The 32 violations were identified during a May 7-9 inspection by surveyors with the Centers for Medicare and Medicaid Services and Nevada's Bureau of Licensure and Certification.

During the initial inspection, on March 13, surveyors found that the center failed to maintain a governing body and was storing food and drugs in the same refrigerator.

But as with the second inspection, the center's administration could not show proof in March that its staff had been immunized against tuberculosis, a transmittable disease. The center also could not prove that staff knew how to properly sterilize equipment, and staff were not removing from stock drugs that had expired.

In response to the first survey, the center's administrative staff said it was committed to providing the highest quality of clinical care.

"With difficulty in recruiting staff with expertise in documentation and management, documentation has lapsed," it explained. "The Governing Body is committed to ensure corrective action is taken, and the center is in compliance with all state and federal regulations.''

But in the May survey, after interviewing several surgical technicians, inspectors learned that one technician had not gone through orientation on sterilizing instruments and another did not know where to find the manual on sterilization policy and procedures.

Surveyors also noticed outdated medical equipment. On one occasion, they discovered that eye pads that had expired were being applied to patients' eyes.

Additionally, the center's administration could not provide updated credentials for five of the facility's 13 physicians, according to inspection reports. Documentation being sought included updated licenses from the medical board, the Board of Podiatric Medicine and the Nevada State Board of Pharmacy.

On Friday, the center was dark and empty. Paperwork could be seen through a window on top of chairs and couches in the waiting area, and people could be seen working.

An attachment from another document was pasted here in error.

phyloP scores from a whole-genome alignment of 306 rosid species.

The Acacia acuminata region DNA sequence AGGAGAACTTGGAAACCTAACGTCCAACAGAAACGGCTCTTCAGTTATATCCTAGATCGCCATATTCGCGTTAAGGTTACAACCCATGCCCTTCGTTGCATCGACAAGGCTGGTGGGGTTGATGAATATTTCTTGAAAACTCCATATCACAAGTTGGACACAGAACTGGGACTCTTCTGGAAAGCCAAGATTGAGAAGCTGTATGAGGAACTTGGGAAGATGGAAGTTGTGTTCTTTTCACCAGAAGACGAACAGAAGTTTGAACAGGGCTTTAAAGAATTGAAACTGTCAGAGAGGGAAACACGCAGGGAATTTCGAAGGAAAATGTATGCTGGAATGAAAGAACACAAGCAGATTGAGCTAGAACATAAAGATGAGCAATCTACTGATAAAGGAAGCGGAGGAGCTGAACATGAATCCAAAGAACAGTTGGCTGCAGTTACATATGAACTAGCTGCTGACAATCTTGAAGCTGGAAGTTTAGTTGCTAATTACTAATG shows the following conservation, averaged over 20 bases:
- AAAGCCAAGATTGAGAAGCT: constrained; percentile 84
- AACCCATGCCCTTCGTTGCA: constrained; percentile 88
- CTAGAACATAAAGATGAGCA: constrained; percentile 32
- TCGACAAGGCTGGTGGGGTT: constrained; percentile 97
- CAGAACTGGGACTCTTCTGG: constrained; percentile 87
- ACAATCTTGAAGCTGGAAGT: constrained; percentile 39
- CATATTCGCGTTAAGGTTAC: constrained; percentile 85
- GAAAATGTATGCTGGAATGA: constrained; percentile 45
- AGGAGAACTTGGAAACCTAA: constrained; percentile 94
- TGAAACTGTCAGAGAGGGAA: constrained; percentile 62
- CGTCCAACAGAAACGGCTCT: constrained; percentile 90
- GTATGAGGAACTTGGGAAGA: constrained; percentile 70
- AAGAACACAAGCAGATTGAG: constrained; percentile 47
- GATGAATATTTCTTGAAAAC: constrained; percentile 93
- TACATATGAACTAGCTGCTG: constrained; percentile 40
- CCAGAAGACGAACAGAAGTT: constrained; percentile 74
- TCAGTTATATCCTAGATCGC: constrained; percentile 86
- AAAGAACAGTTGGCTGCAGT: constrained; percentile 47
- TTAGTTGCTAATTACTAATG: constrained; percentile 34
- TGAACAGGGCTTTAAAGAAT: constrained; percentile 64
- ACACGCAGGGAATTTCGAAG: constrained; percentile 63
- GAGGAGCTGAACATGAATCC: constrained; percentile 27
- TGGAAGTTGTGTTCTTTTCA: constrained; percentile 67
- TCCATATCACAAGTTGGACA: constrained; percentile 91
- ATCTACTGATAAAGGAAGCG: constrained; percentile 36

No sign was posted outside the door alerting patients of the ban.

Shadow Mountain is the second facility in recent months to be ordered by the state to cease operations.

The other facility, the Lake Tahoe Surgery Center at Round Hill, was issued a "cease patient care" order in mid-April after a second inspection found unsafe infectious-control practices.

The city of Las Vegas and Clark County shut down several facilities in Southern Nevada shortly after the Southern Nevada Health District on Feb. 27 announced that unsafe injection practices at the Endoscopy Center of Southern Nevada may have led to six people contracting hepatitis C.

Most of the facilities closed are affiliates of the Endoscopy Center's 700 Shadow Lane facility and are owned by Dr. Dipak Desai.

The hepatitis C outbreak is the impetus behind the inspections of the state's 50 ambulatory surgery centers. Those initial inspections found that 24 facilities had no deficiencies, 17 had minor deficiencies, and seven had major deficiencies.

In late March, the licensure bureau's acting chief announced that a second wave of "surprise" inspections would occur at about 20 of the ambulatory surgery centers.

Officials with the Centers for Medicare and Medicaid Services have said they are not impressed with the results of the second round of inspections, and there are plans to conduct a third round.

Dan Kulin, a spokesman for Clark County, said late Friday that "we are certainly concerned by this and looking into this matter to determine if any further action is necessary."

Contact reporter Annette Wells at awells@reviewjournal.com or 702-383-0283.